Silver: industrial demand
Alongside the plunge in gold prices, silver followed a nearly similar downward path. Silver has fallen about 8.9% so far in 2015, slightly less than gold’s 9.5% fall. Silver is less sought after for its appeal compared to gold, and it is predominantly used as an industrial metal.
However, as the rate hike conundrum left all the dollar-denominated assets depressed, this was also the case for silver. The added weakness in the industrial sector gave support to the silver market bears.
The uprooting of the China’s economic stability due to its devaluation of the yuan certainly impacted gold and silver and temporarily pushed the prices up. The hike did not last long, and the metals resumed their decline.
The devaluation of the yuan likely gave an outlook for future demand cuts for silver. As China is a giant market for raw materials and metal, the outlook remained dim for industrial metals, including silver.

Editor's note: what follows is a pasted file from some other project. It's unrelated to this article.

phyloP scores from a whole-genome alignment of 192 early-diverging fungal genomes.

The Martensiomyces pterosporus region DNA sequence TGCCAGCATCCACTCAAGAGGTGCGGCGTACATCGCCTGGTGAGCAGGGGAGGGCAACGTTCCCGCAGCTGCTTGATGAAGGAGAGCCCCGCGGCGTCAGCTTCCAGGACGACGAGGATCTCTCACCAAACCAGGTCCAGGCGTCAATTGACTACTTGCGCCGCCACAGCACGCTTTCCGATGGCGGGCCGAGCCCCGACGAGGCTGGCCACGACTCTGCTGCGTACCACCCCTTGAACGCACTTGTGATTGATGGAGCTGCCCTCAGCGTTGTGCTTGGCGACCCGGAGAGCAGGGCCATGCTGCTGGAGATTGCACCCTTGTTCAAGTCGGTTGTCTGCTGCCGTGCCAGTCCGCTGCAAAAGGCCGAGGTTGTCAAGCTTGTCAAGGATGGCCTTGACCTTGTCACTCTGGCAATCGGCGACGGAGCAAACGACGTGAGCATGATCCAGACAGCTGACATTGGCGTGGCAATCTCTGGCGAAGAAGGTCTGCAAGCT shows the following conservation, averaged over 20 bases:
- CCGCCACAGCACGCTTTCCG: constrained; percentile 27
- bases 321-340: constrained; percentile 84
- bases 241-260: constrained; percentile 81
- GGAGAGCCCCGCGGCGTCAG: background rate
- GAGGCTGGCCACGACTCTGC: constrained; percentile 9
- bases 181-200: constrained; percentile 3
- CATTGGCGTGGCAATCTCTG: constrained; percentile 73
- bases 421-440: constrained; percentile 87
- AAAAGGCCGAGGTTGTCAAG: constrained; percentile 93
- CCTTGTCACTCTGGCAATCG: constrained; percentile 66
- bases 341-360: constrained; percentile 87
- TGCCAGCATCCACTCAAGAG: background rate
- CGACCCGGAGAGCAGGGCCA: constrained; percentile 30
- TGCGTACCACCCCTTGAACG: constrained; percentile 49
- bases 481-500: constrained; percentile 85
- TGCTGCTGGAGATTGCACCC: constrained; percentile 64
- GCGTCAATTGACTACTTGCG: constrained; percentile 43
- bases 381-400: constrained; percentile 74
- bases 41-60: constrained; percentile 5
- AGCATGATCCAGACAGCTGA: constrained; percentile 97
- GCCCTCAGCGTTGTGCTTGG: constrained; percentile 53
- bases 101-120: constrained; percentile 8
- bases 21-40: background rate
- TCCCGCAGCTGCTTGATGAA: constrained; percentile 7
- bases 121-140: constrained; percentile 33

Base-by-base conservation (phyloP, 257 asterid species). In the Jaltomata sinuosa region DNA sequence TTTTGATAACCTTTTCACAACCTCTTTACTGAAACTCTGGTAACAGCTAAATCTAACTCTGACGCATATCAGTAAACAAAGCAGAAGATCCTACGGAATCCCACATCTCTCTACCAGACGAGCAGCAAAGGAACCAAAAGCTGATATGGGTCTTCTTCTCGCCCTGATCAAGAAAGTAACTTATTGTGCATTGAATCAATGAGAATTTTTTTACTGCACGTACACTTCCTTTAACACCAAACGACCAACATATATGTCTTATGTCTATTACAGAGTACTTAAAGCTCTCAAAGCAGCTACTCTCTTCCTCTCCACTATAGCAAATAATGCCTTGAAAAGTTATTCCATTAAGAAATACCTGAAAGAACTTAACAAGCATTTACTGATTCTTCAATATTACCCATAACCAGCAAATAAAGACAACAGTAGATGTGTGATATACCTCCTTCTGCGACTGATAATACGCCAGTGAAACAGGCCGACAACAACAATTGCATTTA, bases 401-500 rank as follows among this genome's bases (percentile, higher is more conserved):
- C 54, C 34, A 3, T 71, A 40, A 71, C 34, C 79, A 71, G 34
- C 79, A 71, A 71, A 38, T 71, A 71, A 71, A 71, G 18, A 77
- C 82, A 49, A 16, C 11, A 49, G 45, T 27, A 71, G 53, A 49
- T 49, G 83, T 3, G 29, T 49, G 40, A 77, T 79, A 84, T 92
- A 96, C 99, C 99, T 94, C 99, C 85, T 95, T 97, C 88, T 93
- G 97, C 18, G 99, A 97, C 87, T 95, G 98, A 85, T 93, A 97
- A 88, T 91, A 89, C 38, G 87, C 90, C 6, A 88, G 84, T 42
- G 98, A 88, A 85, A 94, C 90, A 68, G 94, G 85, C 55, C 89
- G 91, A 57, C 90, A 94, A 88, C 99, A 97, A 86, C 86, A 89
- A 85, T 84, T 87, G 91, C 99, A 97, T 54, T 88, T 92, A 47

High and low levels
Silver futures touched the year’s peak of $18.34 per ounce on January 22, the same day that gold reached its high in 2015. After reaching the high for 2015, silver prices embarked on a roller-coaster ride. Silver price movement seemed to be comparatively more volatile than gold for 2015. The interest rate hike decision that came on December 17 also further pushed silver prices to the lowest level in 2015, touching $13.66 per ounce.